Winter storm quelled crime in York, Chester, Lancaster counties – but not the need for help

jmcfadden@heraldonline.comFebruary 15, 2014 

Snow quieted troublemakers in York, Chester and Lancaster counties for three days last week, but there was little rest for the men and women who carry guns and badges.

Winter storm Pax swept through the area last week, dumping as much as 8 inches of snow, sleet and freezing rain on the three counties. While police across the area reported significantly fewer crimes last week, they were kept busy helping folks stranded by the storm.

In Chester County, deputies took more than 80 people to hospitals and shelters, helped stranded motorists and checked on the elderly. In Clover, police officers rescued a 68-year-old man trapped in his bathroom as his home went up in flames.

At about 3 a.m. Wednesday, Clover police officers Aaron Snelson, 24, and Charlie Kennedy, 29, heard the call: “Structure fire in progress with a possible entrapment.” The house was on Winthrop Street, a one-minute drive from the police station. They rushed to the scene.

Kennedy said Friday he knew the family who lived there. The homeowner moved slowly because of health issues, including a tracheostomy, he said, and his wife was working the third shift at Walmart.

“My fear was that guy was inside the house and he was in there dying,” he said. “That was our biggest fear ... that that guy was in that house being burnt alive.”

They arrived to a house fully engulfed in fire, with flames shooting from the roof and smoke billowing into the air. The officers hurried to the back, kicking down the back door to go inside, Snelson said. Without padding or face masks, they got down on their hands and knees and began an “army crawl” into the burning home.

They made it about 10 or 15 feet.

“The smoke was just extremely heavy,” Snelson said.

They had to get out.

The officers began looking through windows, hoping to spot the trapped man inside. Finally, Snelson saw him in the bathroom, trying to get out through a window four feet from the ground. He grabbed the man, pulling until half of his body was hanging out. Snelson then grabbed hold of the man’s pants and pulled him to the ground.

The rescue took less than 2 minutes.

Snelson, who weighs 180 pounds, describes himself as a “little guy.”

“I guess adrenalin kicks in,” he said. “You don’t even pay no attention to it.”

After the officers freed the man from his home, they handed him off to paramedics, who took him to Gaston Memorial Hospital in Gastonia, N.C., where he was treated for smoke inhalation. He was released from the hospital on Friday. Efforts to reach him were unsuccessful.

His son told police his father’s fireplace did not always work properly, according to a Clover police report. Firefighters with the Clover, Bethel, Bethany and York fire departments extinguished the flames. A fire investigation determined the blaze was accidental, starting near the fireplace. About 90 percent of the man’s house was burned. The fire caused about $40,000 in damage.

“No sir, never for a second,” Kennedy said when asked about thinking twice before running into the burning house – a first for both him and his partner. “It never crossed my mind.”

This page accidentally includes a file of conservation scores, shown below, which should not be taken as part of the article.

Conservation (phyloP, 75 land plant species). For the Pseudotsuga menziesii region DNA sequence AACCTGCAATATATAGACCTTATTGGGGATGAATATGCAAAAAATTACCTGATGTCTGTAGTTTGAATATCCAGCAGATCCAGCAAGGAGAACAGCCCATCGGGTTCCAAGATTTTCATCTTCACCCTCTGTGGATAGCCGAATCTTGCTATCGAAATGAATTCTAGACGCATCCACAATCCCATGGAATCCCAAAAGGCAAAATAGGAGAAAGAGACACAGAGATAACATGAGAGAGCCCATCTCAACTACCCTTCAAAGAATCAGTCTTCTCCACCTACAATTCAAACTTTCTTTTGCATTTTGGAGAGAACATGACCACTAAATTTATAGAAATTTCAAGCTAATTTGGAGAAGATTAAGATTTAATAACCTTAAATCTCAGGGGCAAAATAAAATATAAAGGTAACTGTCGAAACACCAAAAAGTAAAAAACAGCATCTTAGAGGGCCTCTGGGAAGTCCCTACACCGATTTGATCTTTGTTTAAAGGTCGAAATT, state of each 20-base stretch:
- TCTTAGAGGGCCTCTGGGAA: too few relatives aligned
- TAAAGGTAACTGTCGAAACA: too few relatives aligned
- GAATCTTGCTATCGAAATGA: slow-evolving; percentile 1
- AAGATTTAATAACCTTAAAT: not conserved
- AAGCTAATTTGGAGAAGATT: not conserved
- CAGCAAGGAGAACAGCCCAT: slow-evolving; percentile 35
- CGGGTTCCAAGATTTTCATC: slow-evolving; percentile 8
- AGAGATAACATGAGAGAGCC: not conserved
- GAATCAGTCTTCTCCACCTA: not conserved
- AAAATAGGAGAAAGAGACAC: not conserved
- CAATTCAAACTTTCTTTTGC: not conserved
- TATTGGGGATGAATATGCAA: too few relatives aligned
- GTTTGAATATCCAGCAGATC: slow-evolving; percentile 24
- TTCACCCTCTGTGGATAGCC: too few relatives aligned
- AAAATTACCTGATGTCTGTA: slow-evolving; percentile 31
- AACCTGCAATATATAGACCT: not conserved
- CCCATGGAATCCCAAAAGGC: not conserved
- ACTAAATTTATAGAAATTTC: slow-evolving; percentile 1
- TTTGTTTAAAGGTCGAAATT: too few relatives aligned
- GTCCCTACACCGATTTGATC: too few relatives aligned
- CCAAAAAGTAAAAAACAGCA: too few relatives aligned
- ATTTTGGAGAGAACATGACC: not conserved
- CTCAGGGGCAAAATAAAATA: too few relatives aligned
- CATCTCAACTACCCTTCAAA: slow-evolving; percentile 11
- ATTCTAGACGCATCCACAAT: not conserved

“There’s no time to think,” Snelson said. “It’s part of the job. You’re out here to protect and serve and save lives. That’s what it is.”

The fire came among 50 calls for help police received between Tuesday and Friday. Most of those calls were motorists needing help, police data shows. Police only arrested one man in that time, charging him with driving under the influence and drug possession.

“As far as hindsight ... I don’t feel any heroism,” Kennedy said. “We preserve lives. That’s just what we do. That’s just the bottom line.”

“You never know what you’re going to come across,” Snelson said. “You never know what actions you’re going to have to take.”

‘Busy since the snow’

Over the three days of Pax, Chester County sheriff’s deputies filed only 10 incident reports and no inmates were booked at the county jail. The incidents authorities responded to were not major, Sheriff Alex Underwood said.

One call was about shots fired, Underwood said, but “it’s hunting season.” Some residents reported stolen property.

For the most part, “it’s just been real quiet,” he said. “It’s like the beach. Everybody wants it to snow to get out and have fun. It’s a happy time for them ... to play in the snow, sledding.”

Throughout the county, residents rode four-wheelers on snowy hills and makeshift slopes. Deputies didn’t quash their fun, but they did encourage them to stay off of the roads.

“We’ve been busy since the snow,” Underwood said.

Much of that came from taking nurses and other employees to Chester Regional Medical Center so they could work. In the afternoon, they picked them up and returned them home. They did the same thing throughout the county every morning and evening until Friday night.

“We picked up people as far as Fairfield” and York counties, Underwood said. All told, deputies gave rides to 86 people.

But on Friday, as sunshine began melting much of the snow and ice on roadways, criminal activity picked up again in Chester when deputies briefly chased a man who would not stop when a deputy tried to pull him over for a traffic violation, Underwood said.

Jonathan McFadden •  803-329-4082

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